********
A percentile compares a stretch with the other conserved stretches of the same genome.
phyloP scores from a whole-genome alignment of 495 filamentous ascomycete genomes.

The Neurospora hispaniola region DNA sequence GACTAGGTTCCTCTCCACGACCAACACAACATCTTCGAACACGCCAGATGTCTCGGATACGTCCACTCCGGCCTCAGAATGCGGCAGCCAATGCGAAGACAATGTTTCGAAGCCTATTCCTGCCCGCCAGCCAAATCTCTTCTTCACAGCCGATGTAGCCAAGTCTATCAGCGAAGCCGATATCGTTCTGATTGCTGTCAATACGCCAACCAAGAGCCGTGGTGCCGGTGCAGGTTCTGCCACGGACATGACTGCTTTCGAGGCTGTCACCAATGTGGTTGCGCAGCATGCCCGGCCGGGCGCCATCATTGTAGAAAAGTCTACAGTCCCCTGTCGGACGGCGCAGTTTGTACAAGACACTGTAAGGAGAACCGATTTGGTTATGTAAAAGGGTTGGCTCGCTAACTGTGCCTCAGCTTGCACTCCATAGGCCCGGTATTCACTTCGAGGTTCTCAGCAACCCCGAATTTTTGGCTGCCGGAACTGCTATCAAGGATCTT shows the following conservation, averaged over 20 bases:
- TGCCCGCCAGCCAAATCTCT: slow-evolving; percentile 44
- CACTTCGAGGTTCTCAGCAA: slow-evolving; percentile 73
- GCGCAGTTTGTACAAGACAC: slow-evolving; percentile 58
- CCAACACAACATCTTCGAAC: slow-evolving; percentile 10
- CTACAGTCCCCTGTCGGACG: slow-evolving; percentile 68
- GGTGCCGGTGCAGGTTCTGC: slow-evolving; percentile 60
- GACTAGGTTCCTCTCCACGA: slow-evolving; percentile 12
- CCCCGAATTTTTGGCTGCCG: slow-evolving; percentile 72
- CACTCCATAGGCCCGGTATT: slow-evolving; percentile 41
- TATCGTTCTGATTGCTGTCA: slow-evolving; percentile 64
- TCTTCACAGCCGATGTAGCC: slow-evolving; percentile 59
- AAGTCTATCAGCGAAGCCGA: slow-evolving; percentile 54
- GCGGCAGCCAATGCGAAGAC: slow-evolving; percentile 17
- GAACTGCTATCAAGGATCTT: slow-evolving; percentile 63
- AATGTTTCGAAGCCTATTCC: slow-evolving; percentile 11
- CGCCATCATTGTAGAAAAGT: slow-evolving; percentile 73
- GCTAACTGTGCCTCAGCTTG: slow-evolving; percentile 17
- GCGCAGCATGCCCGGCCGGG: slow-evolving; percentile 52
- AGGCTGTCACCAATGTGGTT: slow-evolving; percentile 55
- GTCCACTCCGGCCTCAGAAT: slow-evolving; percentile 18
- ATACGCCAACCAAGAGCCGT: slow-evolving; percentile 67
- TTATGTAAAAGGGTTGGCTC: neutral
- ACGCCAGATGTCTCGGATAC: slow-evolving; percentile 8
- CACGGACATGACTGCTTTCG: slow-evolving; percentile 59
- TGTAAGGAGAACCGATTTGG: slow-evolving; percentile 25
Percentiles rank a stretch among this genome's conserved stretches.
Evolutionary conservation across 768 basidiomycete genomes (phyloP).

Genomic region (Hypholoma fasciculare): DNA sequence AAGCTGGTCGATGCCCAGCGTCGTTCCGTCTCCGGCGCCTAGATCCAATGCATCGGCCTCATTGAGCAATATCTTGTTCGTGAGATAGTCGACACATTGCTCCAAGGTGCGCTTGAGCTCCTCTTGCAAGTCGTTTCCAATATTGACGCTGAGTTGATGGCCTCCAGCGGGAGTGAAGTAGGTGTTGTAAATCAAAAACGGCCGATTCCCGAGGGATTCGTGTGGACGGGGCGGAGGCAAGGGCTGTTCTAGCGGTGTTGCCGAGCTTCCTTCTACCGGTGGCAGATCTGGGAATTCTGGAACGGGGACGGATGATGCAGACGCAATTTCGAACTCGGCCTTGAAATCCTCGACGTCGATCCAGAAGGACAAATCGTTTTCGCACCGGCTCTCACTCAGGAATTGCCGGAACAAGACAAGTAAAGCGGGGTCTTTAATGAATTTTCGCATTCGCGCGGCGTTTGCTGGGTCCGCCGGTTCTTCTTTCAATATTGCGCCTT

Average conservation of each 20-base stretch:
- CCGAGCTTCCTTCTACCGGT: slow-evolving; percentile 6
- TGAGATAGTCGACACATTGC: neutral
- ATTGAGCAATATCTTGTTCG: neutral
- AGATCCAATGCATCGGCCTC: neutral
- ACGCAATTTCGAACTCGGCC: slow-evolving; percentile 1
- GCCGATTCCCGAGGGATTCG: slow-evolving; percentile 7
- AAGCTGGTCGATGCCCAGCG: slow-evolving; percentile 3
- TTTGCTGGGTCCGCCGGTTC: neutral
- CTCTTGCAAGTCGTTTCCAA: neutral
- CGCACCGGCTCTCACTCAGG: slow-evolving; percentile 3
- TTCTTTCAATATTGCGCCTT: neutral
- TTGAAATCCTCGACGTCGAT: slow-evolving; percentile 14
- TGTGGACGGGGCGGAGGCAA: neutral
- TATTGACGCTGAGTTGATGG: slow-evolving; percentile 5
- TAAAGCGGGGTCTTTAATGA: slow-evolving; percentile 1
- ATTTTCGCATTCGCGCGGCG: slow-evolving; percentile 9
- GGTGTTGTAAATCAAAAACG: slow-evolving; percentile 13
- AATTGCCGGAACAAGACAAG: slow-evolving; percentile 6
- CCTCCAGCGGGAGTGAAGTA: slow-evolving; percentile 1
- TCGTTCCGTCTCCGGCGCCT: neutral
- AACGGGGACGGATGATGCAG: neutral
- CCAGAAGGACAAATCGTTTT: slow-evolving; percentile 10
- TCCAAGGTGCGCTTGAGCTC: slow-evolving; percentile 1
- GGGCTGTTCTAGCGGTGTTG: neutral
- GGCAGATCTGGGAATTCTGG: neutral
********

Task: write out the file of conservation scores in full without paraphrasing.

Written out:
A percentile compares a stretch with the other conserved stretches of the same genome.
phyloP scores from a whole-genome alignment of 495 filamentous ascomycete genomes.

The Neurospora hispaniola region DNA sequence GACTAGGTTCCTCTCCACGACCAACACAACATCTTCGAACACGCCAGATGTCTCGGATACGTCCACTCCGGCCTCAGAATGCGGCAGCCAATGCGAAGACAATGTTTCGAAGCCTATTCCTGCCCGCCAGCCAAATCTCTTCTTCACAGCCGATGTAGCCAAGTCTATCAGCGAAGCCGATATCGTTCTGATTGCTGTCAATACGCCAACCAAGAGCCGTGGTGCCGGTGCAGGTTCTGCCACGGACATGACTGCTTTCGAGGCTGTCACCAATGTGGTTGCGCAGCATGCCCGGCCGGGCGCCATCATTGTAGAAAAGTCTACAGTCCCCTGTCGGACGGCGCAGTTTGTACAAGACACTGTAAGGAGAACCGATTTGGTTATGTAAAAGGGTTGGCTCGCTAACTGTGCCTCAGCTTGCACTCCATAGGCCCGGTATTCACTTCGAGGTTCTCAGCAACCCCGAATTTTTGGCTGCCGGAACTGCTATCAAGGATCTT shows the following conservation, averaged over 20 bases:
- TGCCCGCCAGCCAAATCTCT: slow-evolving; percentile 44
- CACTTCGAGGTTCTCAGCAA: slow-evolving; percentile 73
- GCGCAGTTTGTACAAGACAC: slow-evolving; percentile 58
- CCAACACAACATCTTCGAAC: slow-evolving; percentile 10
- CTACAGTCCCCTGTCGGACG: slow-evolving; percentile 68
- GGTGCCGGTGCAGGTTCTGC: slow-evolving; percentile 60
- GACTAGGTTCCTCTCCACGA: slow-evolving; percentile 12
- CCCCGAATTTTTGGCTGCCG: slow-evolving; percentile 72
- CACTCCATAGGCCCGGTATT: slow-evolving; percentile 41
- TATCGTTCTGATTGCTGTCA: slow-evolving; percentile 64
- TCTTCACAGCCGATGTAGCC: slow-evolving; percentile 59
- AAGTCTATCAGCGAAGCCGA: slow-evolving; percentile 54
- GCGGCAGCCAATGCGAAGAC: slow-evolving; percentile 17
- GAACTGCTATCAAGGATCTT: slow-evolving; percentile 63
- AATGTTTCGAAGCCTATTCC: slow-evolving; percentile 11
- CGCCATCATTGTAGAAAAGT: slow-evolving; percentile 73
- GCTAACTGTGCCTCAGCTTG: slow-evolving; percentile 17
- GCGCAGCATGCCCGGCCGGG: slow-evolving; percentile 52
- AGGCTGTCACCAATGTGGTT: slow-evolving; percentile 55
- GTCCACTCCGGCCTCAGAAT: slow-evolving; percentile 18
- ATACGCCAACCAAGAGCCGT: slow-evolving; percentile 67
- TTATGTAAAAGGGTTGGCTC: neutral
- ACGCCAGATGTCTCGGATAC: slow-evolving; percentile 8
- CACGGACATGACTGCTTTCG: slow-evolving; percentile 59
- TGTAAGGAGAACCGATTTGG: slow-evolving; percentile 25
Percentiles rank a stretch among this genome's conserved stretches.
Evolutionary conservation across 768 basidiomycete genomes (phyloP).

Genomic region (Hypholoma fasciculare): DNA sequence AAGCTGGTCGATGCCCAGCGTCGTTCCGTCTCCGGCGCCTAGATCCAATGCATCGGCCTCATTGAGCAATATCTTGTTCGTGAGATAGTCGACACATTGCTCCAAGGTGCGCTTGAGCTCCTCTTGCAAGTCGTTTCCAATATTGACGCTGAGTTGATGGCCTCCAGCGGGAGTGAAGTAGGTGTTGTAAATCAAAAACGGCCGATTCCCGAGGGATTCGTGTGGACGGGGCGGAGGCAAGGGCTGTTCTAGCGGTGTTGCCGAGCTTCCTTCTACCGGTGGCAGATCTGGGAATTCTGGAACGGGGACGGATGATGCAGACGCAATTTCGAACTCGGCCTTGAAATCCTCGACGTCGATCCAGAAGGACAAATCGTTTTCGCACCGGCTCTCACTCAGGAATTGCCGGAACAAGACAAGTAAAGCGGGGTCTTTAATGAATTTTCGCATTCGCGCGGCGTTTGCTGGGTCCGCCGGTTCTTCTTTCAATATTGCGCCTT

Average conservation of each 20-base stretch:
- CCGAGCTTCCTTCTACCGGT: slow-evolving; percentile 6
- TGAGATAGTCGACACATTGC: neutral
- ATTGAGCAATATCTTGTTCG: neutral
- AGATCCAATGCATCGGCCTC: neutral
- ACGCAATTTCGAACTCGGCC: slow-evolving; percentile 1
- GCCGATTCCCGAGGGATTCG: slow-evolving; percentile 7
- AAGCTGGTCGATGCCCAGCG: slow-evolving; percentile 3
- TTTGCTGGGTCCGCCGGTTC: neutral
- CTCTTGCAAGTCGTTTCCAA: neutral
- CGCACCGGCTCTCACTCAGG: slow-evolving; percentile 3
- TTCTTTCAATATTGCGCCTT: neutral
- TTGAAATCCTCGACGTCGAT: slow-evolving; percentile 14
- TGTGGACGGGGCGGAGGCAA: neutral
- TATTGACGCTGAGTTGATGG: slow-evolving; percentile 5
- TAAAGCGGGGTCTTTAATGA: slow-evolving; percentile 1
- ATTTTCGCATTCGCGCGGCG: slow-evolving; percentile 9
- GGTGTTGTAAATCAAAAACG: slow-evolving; percentile 13
- AATTGCCGGAACAAGACAAG: slow-evolving; percentile 6
- CCTCCAGCGGGAGTGAAGTA: slow-evolving; percentile 1
- TCGTTCCGTCTCCGGCGCCT: neutral
- AACGGGGACGGATGATGCAG: neutral
- CCAGAAGGACAAATCGTTTT: slow-evolving; percentile 10
- TCCAAGGTGCGCTTGAGCTC: slow-evolving; percentile 1
- GGGCTGTTCTAGCGGTGTTG: neutral
- GGCAGATCTGGGAATTCTGG: neutral